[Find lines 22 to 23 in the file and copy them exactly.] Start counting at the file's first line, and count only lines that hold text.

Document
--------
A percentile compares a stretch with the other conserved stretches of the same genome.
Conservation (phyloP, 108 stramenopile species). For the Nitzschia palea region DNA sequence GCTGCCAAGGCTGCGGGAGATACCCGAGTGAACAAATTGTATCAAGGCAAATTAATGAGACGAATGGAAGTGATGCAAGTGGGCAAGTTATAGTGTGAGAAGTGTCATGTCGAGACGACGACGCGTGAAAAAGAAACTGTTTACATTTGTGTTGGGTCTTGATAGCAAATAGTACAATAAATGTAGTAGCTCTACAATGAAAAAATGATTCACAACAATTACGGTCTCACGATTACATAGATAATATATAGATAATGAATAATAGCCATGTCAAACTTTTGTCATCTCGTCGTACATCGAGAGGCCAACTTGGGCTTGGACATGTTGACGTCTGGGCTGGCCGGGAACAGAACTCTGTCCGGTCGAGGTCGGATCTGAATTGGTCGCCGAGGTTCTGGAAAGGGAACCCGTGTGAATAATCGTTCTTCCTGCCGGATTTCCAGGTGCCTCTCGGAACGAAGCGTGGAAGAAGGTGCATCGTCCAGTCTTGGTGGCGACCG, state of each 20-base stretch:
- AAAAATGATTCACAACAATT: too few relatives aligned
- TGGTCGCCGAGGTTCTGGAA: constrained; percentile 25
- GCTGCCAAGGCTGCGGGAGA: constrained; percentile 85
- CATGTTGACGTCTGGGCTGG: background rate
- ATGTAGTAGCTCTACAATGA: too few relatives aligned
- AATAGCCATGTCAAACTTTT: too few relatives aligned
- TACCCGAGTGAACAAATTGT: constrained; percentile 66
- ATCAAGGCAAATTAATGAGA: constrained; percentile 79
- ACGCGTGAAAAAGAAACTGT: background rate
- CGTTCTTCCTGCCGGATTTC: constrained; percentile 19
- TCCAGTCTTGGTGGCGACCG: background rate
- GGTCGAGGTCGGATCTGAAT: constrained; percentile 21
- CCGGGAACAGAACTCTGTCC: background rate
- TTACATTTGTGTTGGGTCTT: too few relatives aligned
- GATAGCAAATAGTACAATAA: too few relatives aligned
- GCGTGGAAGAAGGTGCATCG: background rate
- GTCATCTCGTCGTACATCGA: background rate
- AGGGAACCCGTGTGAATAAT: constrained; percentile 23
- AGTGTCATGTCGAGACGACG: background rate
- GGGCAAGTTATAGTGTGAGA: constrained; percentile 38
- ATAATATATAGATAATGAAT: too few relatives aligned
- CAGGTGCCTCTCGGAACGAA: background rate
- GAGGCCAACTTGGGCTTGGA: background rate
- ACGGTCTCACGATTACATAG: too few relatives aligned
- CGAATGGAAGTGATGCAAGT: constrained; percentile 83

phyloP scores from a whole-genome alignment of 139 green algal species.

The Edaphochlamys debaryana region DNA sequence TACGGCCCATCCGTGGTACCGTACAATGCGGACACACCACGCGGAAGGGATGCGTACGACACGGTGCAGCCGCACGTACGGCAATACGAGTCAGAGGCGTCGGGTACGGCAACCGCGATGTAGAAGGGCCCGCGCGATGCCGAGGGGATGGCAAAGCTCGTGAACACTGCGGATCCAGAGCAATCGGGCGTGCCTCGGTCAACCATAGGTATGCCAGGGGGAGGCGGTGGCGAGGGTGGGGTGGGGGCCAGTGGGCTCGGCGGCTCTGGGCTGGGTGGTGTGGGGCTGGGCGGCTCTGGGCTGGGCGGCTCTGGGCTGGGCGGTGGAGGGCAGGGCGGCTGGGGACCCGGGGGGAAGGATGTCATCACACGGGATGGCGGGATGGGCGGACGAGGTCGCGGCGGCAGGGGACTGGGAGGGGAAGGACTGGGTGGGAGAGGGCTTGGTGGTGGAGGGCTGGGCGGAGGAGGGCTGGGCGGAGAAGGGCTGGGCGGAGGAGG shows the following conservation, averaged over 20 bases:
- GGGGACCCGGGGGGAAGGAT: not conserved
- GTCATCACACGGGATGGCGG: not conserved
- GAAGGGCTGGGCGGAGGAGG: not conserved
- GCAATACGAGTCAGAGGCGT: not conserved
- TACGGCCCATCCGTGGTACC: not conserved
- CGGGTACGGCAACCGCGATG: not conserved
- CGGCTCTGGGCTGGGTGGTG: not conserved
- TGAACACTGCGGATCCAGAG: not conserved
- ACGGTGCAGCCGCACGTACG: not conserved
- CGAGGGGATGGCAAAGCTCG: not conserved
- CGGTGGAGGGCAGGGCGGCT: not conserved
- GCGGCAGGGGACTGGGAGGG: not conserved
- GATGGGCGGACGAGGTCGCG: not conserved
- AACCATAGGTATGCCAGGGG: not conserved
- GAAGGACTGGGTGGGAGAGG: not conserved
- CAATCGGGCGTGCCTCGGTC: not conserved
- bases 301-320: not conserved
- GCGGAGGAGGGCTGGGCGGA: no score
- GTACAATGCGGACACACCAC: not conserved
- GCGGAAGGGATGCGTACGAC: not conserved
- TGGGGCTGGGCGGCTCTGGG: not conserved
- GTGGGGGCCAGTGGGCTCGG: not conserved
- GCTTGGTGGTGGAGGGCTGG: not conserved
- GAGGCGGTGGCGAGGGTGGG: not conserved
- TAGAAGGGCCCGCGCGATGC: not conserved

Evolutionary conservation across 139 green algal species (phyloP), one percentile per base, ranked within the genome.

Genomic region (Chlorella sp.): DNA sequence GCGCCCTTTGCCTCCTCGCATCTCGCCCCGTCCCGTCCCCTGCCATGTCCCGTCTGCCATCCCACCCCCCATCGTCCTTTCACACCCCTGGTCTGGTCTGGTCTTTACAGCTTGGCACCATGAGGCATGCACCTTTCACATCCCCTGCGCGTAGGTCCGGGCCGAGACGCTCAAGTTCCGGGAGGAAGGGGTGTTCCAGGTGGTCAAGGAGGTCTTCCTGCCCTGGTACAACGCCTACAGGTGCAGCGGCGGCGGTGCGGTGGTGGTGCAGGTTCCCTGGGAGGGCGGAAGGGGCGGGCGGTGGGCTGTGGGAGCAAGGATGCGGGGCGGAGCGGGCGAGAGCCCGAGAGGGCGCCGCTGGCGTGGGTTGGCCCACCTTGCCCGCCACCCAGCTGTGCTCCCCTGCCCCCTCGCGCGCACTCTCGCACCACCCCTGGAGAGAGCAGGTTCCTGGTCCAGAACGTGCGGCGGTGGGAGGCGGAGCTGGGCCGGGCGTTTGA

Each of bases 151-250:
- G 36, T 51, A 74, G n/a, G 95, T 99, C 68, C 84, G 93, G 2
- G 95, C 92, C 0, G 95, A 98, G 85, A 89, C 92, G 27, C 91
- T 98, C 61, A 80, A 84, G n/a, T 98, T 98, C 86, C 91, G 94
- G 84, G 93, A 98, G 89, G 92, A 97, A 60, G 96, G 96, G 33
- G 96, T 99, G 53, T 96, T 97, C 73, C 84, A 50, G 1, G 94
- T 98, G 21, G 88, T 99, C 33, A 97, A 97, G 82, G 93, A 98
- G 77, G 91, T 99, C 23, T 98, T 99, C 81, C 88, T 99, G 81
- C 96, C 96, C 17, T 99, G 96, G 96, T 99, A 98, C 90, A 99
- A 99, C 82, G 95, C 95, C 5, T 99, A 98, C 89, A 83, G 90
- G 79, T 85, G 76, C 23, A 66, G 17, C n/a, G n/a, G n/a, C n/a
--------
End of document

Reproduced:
- GGGCAAGTTATAGTGTGAGA: constrained; percentile 38
- ATAATATATAGATAATGAAT: too few relatives aligned